(Photo: Flash90) (Photo: Flash90)
peace negotiations

It seems US Secretary of State John Kerry has not necessarily given up on an Israeli-PA deal, notwithstanding the harsh collapse of peace negotiations.

peace negotiations

Protest in Jerusalem in March against demand to release terrorists in order to continue peace negotiations. (Photo: Yonatan Sindel/Flash90)

The nine-month deadline for a preliminary agreement between Israel and the Palestinian Authority expired on Tuesday. Yet US Secretary of State John Kerry still has hopes for a resumption of talks, according to widespread media reports.

“It’s a matter of time before they all come back and want to have negotiations,” an aide to the Secretary said.

“It has always been unclear precisely what Kerry has to gain from such a Quixotic endeavor,” observed a World Jewish Daily column. “He has already been humiliated several times as a result of Palestinian perfidy.”

Remarks made by Kerry in a closed-door meeting several days ago, leaked by the Daily Beast blog, seemed to put the blame for the failed US-brokered peace negotiations mainly on Israel, which, Kerry said, “is in danger of becoming an ‘apartheid regime’” if a deal is not achieved.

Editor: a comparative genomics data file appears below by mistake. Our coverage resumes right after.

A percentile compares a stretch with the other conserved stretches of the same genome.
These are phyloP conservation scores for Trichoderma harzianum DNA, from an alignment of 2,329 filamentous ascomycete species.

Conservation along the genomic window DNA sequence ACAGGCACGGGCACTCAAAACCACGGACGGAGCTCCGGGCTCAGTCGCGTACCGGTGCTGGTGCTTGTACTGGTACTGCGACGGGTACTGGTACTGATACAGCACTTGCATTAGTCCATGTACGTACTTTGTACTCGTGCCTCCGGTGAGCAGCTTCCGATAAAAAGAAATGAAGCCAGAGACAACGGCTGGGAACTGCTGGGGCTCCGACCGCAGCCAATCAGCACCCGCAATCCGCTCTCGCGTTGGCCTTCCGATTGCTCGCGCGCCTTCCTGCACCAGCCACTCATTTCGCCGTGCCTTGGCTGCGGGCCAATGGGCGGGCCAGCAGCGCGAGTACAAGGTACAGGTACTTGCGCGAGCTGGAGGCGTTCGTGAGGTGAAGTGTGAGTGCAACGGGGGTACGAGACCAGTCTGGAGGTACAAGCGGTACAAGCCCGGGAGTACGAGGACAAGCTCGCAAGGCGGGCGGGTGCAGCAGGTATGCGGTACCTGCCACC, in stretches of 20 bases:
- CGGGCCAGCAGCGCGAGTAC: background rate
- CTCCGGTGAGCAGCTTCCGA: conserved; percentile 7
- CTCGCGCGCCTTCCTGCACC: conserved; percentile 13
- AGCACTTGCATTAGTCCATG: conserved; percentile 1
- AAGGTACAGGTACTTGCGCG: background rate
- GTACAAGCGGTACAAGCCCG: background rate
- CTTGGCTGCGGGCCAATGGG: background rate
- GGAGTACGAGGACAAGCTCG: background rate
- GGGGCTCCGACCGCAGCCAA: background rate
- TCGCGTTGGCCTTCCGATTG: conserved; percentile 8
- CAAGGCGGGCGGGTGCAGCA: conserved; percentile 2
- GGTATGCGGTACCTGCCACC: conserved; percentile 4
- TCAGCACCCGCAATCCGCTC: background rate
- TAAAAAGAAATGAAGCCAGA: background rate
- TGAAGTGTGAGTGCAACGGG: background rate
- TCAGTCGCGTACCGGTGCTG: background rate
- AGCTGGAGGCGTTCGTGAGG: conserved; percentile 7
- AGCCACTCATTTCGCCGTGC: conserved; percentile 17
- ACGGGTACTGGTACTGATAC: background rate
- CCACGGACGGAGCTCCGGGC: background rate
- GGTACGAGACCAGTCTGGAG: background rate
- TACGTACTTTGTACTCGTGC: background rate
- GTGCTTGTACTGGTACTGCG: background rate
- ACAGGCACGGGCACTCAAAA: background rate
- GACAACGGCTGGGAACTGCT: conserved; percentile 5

US Senator Ted Cruz demanded that Kerry resign, saying “there is no place for this word in the context of the state of Israel.”

PA Chair Mahmoud Abbas, throughout the peace negotiations, adamantly refused to recognize the Jewish State – a stand that swayed Jerusalem to postpone the release of 26 terrorists from prison. In response, Abbas forged ahead with unilateral bids for statehood at the UN.

An intense all-night meeting failed to bring about any reconciliation.

The final straw for Israel was the Fatah-Hamas unity deal. (Fatah is the PA’s ruling party, headed by Abbas.)

peace negotiations

Palestinian Arab supporters of Democratic Front for the Liberation of Palestine (DFLP) demonstrate against continued peace negotiations in Ramallah last month. (Photo: Issam Rimawi/Flash 90)

“Whoever chooses Hamas does not want peace,” Prime Minister Benjamin Netanyahu declared.

Fatah welcomed the unity with a terror group, “depicting it as a unity between two military organizations,” Palestinian Media Watch revealed.

PMW pointed to Fatah’s Facebook page, which advocates violence against Israelis and glorification of terror. The media watchdog noted the lack of any meaningful difference between Fatah and terror groups such as Hamas and Palestinian Jihad.

By Atara Beck, Staff Writer/Editor, UWI